Tax Credit Bonds are taxable obligations issued by state and local governments and governmental entities for a wide array of qualifying purposes. Unlike bonds that bear interest that is exempt from federal gross income tax, Tax Credit Bonds entitle the bondholder to a direct subsidy in the form of a federal tax credit, and in some cases receipt of interest that is includable in gross income for federal income tax purposes, rather than the issuer paying the bondholder tax‑exempt interest. There are a variety of purposes for which Tax Credit Bonds can be issued, two of which relate to the areas of renewable energy and conservation: (1) new clean renewable energy bonds (“New CREBs”)* and (2) qualified energy conservation bonds (“QECBs”). Both New CREBs and QECBs are subject to certain rules applicable to tax credit bonds and to federal labor standards. See General Tax Credit Bond Rules and Davis‑Bacon Labor Standards below.
New Clean Renewable Energy Bonds (New CREBs)
A New CREB is a type of Tax Credit Bond issued to provide “qualified renewable energy facilities.” The annual tax credit allowed to the holder of New CREBs is equal to 70% of the applicable bond credit rate on the New CREBs. The method for determining the applicable bond credit rate is discussed below under General Tax Credit Bond Rules.
New CREBs may be issued by a “qualified issuer,” which includes (1) public power providers, (2) cooperative electric companies, (3) governmental bodies, (4) clean renewable energy bond lenders, or (5) not‑for‑profit electric utilities that have received a loan or loan guarantee under the federal Rural Electrification Act.
“Public power providers” include any state utility with a service obligation, as such terms are defined in Section 217 of the Federal Power Act. “Governmental bodies” are any state (including the District of Columbia and any possession of the United States) or Indian tribal government, or any political subdivision thereof. “Cooperative electric companies” are mutual or cooperative electric companies described in Section 501(c)(12) or Section 1381(a)(2)(C) of the Internal Revenue Code of 1986, as amended (the “Code”). “Clean renewable energy bond lenders” include any lender that is a cooperative that is owned by, or has outstanding loans to, 100 or more cooperative electric companies and was in existence on February 1, 2001, and any affiliated entities controlled by such lender.
All of the Available Project Proceeds (as defined below under General Tax Credit Bond Rules) of New CREBs must be used for capital expenditures incurred for one or more “qualified renewable energy facilities” owned by a public power provider, a governmental body or a cooperative electric company. A facility financed with New CREBs may be leased to or managed by a private business, or the output of the facility may be purchased by a private business, provided that such arrangements do not transfer tax ownership of the facility.
The term “qualified renewable energy facilities” includes any of the following facilities:
(1) Wind Facilities – a “wind facility” is any facility using wind to produce electricity. The published position of the Internal Revenue Service (“IRS”) is that a wind facility includes the wind turbine (including the blades, gear box, generator and a control and communication mechanism), together with the tower on which the wind turbine is mounted and the pad on which the tower is situated. Excluded are transformers, on‑site power collection systems, site improvements and monitoring and meteorological equipment.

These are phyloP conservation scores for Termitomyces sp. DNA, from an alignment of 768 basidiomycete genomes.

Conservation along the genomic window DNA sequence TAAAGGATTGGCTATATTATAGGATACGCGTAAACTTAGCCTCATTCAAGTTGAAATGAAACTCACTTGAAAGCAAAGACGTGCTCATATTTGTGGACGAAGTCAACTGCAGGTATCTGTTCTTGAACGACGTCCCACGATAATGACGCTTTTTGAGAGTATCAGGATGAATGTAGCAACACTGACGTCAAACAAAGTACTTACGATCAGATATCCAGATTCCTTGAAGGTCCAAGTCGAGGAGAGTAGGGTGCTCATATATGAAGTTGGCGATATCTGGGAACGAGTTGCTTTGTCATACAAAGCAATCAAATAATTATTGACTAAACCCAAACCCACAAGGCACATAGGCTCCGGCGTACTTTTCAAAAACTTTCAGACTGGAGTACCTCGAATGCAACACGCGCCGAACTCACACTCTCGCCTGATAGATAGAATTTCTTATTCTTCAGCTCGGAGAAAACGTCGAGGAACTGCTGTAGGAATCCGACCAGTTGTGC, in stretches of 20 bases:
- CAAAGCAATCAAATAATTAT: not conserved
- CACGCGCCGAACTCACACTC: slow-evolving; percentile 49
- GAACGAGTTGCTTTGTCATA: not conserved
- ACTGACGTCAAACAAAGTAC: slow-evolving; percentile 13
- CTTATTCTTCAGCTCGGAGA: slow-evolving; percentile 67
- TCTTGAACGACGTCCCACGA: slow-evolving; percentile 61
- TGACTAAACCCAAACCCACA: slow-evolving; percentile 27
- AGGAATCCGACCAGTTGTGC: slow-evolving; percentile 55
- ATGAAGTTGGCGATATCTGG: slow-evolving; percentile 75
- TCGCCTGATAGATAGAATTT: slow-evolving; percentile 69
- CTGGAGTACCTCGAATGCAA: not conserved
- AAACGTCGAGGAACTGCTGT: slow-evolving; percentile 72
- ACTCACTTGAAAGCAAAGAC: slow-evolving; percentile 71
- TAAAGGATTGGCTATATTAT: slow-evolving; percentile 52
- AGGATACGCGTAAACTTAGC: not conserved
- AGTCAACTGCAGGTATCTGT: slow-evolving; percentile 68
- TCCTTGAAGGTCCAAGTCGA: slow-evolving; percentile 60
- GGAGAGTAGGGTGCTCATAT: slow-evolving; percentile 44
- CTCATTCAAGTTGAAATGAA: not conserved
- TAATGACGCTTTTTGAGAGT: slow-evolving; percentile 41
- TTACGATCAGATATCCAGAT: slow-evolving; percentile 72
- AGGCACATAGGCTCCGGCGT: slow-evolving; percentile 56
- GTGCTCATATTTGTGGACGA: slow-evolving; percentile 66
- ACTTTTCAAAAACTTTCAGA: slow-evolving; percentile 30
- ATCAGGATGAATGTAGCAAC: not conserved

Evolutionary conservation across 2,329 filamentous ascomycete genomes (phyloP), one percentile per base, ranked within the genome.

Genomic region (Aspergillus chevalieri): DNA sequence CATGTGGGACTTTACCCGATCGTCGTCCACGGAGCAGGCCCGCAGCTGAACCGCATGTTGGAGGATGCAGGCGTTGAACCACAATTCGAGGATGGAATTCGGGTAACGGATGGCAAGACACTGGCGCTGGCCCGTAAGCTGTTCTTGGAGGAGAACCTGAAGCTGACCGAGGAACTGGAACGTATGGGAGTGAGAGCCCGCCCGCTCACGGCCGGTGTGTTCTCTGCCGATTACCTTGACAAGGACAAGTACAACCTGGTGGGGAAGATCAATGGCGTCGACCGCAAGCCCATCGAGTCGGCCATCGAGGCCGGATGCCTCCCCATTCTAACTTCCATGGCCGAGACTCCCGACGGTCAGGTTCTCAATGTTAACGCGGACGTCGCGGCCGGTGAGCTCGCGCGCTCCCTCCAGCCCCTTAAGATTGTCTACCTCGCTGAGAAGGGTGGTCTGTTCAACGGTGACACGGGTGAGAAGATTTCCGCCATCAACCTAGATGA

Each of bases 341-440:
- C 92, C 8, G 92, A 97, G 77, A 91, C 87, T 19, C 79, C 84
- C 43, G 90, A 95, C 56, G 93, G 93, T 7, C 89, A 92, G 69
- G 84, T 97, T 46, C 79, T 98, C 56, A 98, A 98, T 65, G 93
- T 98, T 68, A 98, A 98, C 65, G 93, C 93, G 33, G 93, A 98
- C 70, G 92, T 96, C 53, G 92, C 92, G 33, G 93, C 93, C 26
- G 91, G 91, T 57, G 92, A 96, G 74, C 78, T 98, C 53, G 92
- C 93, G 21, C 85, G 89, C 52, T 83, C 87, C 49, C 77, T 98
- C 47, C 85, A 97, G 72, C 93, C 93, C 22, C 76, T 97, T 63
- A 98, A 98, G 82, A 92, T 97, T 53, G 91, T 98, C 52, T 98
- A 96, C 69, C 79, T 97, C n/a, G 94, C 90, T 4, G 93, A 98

(2) Closed‑Loop Biomass Facilities – a “closed‑loop biomass facility” is any facility using organic material from a plant that was planted exclusively for the purpose of being used at a qualifying facility to produce electricity. In addition, a facility qualifies if modified to use closed‑loop biomass to co‑fire with coal, with other biomass, or with both coal and other biomass, but only if the modification is approved under the federal Biomass Power for Rural Development Program or is part of a pilot project of the federal Commodity Credit Corporation.
(3) Open‑Loop Biomass Facilities – an “open‑loop biomass facility” is any facility using open‑loop biomass to produce electricity. “Open-loop biomass” includes (a) any agricultural livestock waste nutrients, or (b) any solid, nonhazardous, cellulosic waste material or any lignin material which is derived from (i) any of the following forest-related resources: mill and harvesting residues, pre‑commercial thinnings, slash and brush, (ii) solid wood waste materials, including waste pallets, crates, dunnage, manufacturing and construction wood wastes (other than pressure-treated, chemically-treated or painted wood wastes), and landscape or right-of-way tree trimmings, but not including municipal solid waste, gas derived from the biodegradation of solid waste or paper which is commonly recycled, or (iii) agriculture sources, including orchard tree crops, vineyard, grain, legumes, sugar, and other crop by‑products or residues.
(4) Geothermal or Solar Energy Facilities – a “geothermal facility” is a facility that uses geothermal energy to produce electricity. A “solar facility” is a facility that uses solar energy to produce electricity.
(5) Small Irrigation Power Facilities – a “small irrigation power facility” is a facility that generates electric power through an irrigation system canal or ditch without a dam or impoundment of water. The nameplate capacity must be equal to or greater than 150 kilowatts, but less than 5 megawatts.
(6) Landfill Gas Facilities – a “landfill gas facility” is a facility that uses landfill gas to produce electricity. Landfill gas is methane gas derived from the biodegradation of municipal solid waste.
(7) Trash Combustion Facilities – a “trash combustion facility” is a facility that uses municipal solid waste to produce steam to drive a turbine for the production of electricity.